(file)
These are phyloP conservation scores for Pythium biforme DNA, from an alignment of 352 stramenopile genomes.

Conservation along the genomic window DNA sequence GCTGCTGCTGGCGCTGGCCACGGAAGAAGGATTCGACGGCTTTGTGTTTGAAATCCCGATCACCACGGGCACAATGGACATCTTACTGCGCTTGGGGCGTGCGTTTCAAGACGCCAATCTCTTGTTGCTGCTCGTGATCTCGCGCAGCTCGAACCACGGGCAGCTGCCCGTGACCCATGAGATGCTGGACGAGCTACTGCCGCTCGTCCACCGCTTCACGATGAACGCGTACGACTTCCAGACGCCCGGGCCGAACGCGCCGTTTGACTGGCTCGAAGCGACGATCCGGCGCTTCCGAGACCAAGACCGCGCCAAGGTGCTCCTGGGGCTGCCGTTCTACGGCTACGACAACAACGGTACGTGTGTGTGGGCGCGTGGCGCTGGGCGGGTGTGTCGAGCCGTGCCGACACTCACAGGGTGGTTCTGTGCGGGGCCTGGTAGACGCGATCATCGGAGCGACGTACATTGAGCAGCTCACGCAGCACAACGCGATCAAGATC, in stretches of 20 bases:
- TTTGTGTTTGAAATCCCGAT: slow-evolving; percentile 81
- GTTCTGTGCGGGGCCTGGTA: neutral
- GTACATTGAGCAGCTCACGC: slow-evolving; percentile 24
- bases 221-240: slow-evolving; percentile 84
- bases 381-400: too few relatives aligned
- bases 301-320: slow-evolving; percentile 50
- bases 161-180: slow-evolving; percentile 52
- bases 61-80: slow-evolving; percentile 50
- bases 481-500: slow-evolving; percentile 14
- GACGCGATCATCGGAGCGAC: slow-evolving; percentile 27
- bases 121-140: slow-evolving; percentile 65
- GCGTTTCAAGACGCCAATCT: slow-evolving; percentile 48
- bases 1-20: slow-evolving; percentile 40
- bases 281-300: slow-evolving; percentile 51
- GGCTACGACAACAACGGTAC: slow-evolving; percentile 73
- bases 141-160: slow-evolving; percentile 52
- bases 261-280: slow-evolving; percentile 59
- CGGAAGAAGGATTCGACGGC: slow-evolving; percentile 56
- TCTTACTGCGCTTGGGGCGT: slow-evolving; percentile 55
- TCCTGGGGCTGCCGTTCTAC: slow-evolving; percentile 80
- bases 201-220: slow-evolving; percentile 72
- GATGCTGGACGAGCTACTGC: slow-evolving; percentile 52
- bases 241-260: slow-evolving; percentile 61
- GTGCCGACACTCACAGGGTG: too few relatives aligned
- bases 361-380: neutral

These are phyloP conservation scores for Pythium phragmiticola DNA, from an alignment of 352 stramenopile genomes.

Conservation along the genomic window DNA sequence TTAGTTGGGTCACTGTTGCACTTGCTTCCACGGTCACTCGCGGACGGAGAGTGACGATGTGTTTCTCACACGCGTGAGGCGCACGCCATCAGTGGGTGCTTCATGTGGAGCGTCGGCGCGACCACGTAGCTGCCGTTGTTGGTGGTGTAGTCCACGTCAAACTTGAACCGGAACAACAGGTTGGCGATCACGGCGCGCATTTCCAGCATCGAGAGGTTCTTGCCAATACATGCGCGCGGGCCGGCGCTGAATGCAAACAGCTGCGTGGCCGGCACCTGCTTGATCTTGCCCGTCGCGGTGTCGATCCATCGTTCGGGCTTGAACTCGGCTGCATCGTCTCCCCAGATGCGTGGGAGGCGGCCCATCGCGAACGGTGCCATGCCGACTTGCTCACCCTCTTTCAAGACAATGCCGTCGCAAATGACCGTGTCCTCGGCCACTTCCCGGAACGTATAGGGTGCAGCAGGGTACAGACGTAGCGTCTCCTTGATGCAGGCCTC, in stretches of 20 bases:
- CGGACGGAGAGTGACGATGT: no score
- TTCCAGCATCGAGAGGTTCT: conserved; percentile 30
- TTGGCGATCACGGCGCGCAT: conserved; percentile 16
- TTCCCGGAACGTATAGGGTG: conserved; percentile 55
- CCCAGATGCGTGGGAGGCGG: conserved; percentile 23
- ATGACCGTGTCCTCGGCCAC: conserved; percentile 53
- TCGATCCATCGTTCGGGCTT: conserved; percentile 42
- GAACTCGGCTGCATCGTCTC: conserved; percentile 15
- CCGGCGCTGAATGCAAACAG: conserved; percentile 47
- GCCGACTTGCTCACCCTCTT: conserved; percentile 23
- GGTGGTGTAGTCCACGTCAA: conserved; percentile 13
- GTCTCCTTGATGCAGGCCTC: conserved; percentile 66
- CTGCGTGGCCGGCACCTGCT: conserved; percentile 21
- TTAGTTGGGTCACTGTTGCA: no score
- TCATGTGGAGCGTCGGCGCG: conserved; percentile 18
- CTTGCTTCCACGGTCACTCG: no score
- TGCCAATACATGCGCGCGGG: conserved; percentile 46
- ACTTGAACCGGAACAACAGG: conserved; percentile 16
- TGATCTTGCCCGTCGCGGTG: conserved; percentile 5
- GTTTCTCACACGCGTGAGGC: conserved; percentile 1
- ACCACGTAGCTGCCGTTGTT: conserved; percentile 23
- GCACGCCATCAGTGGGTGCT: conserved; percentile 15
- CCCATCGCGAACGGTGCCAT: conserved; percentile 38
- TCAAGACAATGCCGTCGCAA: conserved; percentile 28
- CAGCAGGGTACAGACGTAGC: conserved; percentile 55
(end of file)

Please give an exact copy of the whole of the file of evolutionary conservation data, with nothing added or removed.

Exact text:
These are phyloP conservation scores for Pythium biforme DNA, from an alignment of 352 stramenopile genomes.

Conservation along the genomic window DNA sequence GCTGCTGCTGGCGCTGGCCACGGAAGAAGGATTCGACGGCTTTGTGTTTGAAATCCCGATCACCACGGGCACAATGGACATCTTACTGCGCTTGGGGCGTGCGTTTCAAGACGCCAATCTCTTGTTGCTGCTCGTGATCTCGCGCAGCTCGAACCACGGGCAGCTGCCCGTGACCCATGAGATGCTGGACGAGCTACTGCCGCTCGTCCACCGCTTCACGATGAACGCGTACGACTTCCAGACGCCCGGGCCGAACGCGCCGTTTGACTGGCTCGAAGCGACGATCCGGCGCTTCCGAGACCAAGACCGCGCCAAGGTGCTCCTGGGGCTGCCGTTCTACGGCTACGACAACAACGGTACGTGTGTGTGGGCGCGTGGCGCTGGGCGGGTGTGTCGAGCCGTGCCGACACTCACAGGGTGGTTCTGTGCGGGGCCTGGTAGACGCGATCATCGGAGCGACGTACATTGAGCAGCTCACGCAGCACAACGCGATCAAGATC, in stretches of 20 bases:
- TTTGTGTTTGAAATCCCGAT: slow-evolving; percentile 81
- GTTCTGTGCGGGGCCTGGTA: neutral
- GTACATTGAGCAGCTCACGC: slow-evolving; percentile 24
- bases 221-240: slow-evolving; percentile 84
- bases 381-400: too few relatives aligned
- bases 301-320: slow-evolving; percentile 50
- bases 161-180: slow-evolving; percentile 52
- bases 61-80: slow-evolving; percentile 50
- bases 481-500: slow-evolving; percentile 14
- GACGCGATCATCGGAGCGAC: slow-evolving; percentile 27
- bases 121-140: slow-evolving; percentile 65
- GCGTTTCAAGACGCCAATCT: slow-evolving; percentile 48
- bases 1-20: slow-evolving; percentile 40
- bases 281-300: slow-evolving; percentile 51
- GGCTACGACAACAACGGTAC: slow-evolving; percentile 73
- bases 141-160: slow-evolving; percentile 52
- bases 261-280: slow-evolving; percentile 59
- CGGAAGAAGGATTCGACGGC: slow-evolving; percentile 56
- TCTTACTGCGCTTGGGGCGT: slow-evolving; percentile 55
- TCCTGGGGCTGCCGTTCTAC: slow-evolving; percentile 80
- bases 201-220: slow-evolving; percentile 72
- GATGCTGGACGAGCTACTGC: slow-evolving; percentile 52
- bases 241-260: slow-evolving; percentile 61
- GTGCCGACACTCACAGGGTG: too few relatives aligned
- bases 361-380: neutral

These are phyloP conservation scores for Pythium phragmiticola DNA, from an alignment of 352 stramenopile genomes.

Conservation along the genomic window DNA sequence TTAGTTGGGTCACTGTTGCACTTGCTTCCACGGTCACTCGCGGACGGAGAGTGACGATGTGTTTCTCACACGCGTGAGGCGCACGCCATCAGTGGGTGCTTCATGTGGAGCGTCGGCGCGACCACGTAGCTGCCGTTGTTGGTGGTGTAGTCCACGTCAAACTTGAACCGGAACAACAGGTTGGCGATCACGGCGCGCATTTCCAGCATCGAGAGGTTCTTGCCAATACATGCGCGCGGGCCGGCGCTGAATGCAAACAGCTGCGTGGCCGGCACCTGCTTGATCTTGCCCGTCGCGGTGTCGATCCATCGTTCGGGCTTGAACTCGGCTGCATCGTCTCCCCAGATGCGTGGGAGGCGGCCCATCGCGAACGGTGCCATGCCGACTTGCTCACCCTCTTTCAAGACAATGCCGTCGCAAATGACCGTGTCCTCGGCCACTTCCCGGAACGTATAGGGTGCAGCAGGGTACAGACGTAGCGTCTCCTTGATGCAGGCCTC, in stretches of 20 bases:
- CGGACGGAGAGTGACGATGT: no score
- TTCCAGCATCGAGAGGTTCT: conserved; percentile 30
- TTGGCGATCACGGCGCGCAT: conserved; percentile 16
- TTCCCGGAACGTATAGGGTG: conserved; percentile 55
- CCCAGATGCGTGGGAGGCGG: conserved; percentile 23
- ATGACCGTGTCCTCGGCCAC: conserved; percentile 53
- TCGATCCATCGTTCGGGCTT: conserved; percentile 42
- GAACTCGGCTGCATCGTCTC: conserved; percentile 15
- CCGGCGCTGAATGCAAACAG: conserved; percentile 47
- GCCGACTTGCTCACCCTCTT: conserved; percentile 23
- GGTGGTGTAGTCCACGTCAA: conserved; percentile 13
- GTCTCCTTGATGCAGGCCTC: conserved; percentile 66
- CTGCGTGGCCGGCACCTGCT: conserved; percentile 21
- TTAGTTGGGTCACTGTTGCA: no score
- TCATGTGGAGCGTCGGCGCG: conserved; percentile 18
- CTTGCTTCCACGGTCACTCG: no score
- TGCCAATACATGCGCGCGGG: conserved; percentile 46
- ACTTGAACCGGAACAACAGG: conserved; percentile 16
- TGATCTTGCCCGTCGCGGTG: conserved; percentile 5
- GTTTCTCACACGCGTGAGGC: conserved; percentile 1
- ACCACGTAGCTGCCGTTGTT: conserved; percentile 23
- GCACGCCATCAGTGGGTGCT: conserved; percentile 15
- CCCATCGCGAACGGTGCCAT: conserved; percentile 38
- TCAAGACAATGCCGTCGCAA: conserved; percentile 28
- CAGCAGGGTACAGACGTAGC: conserved; percentile 55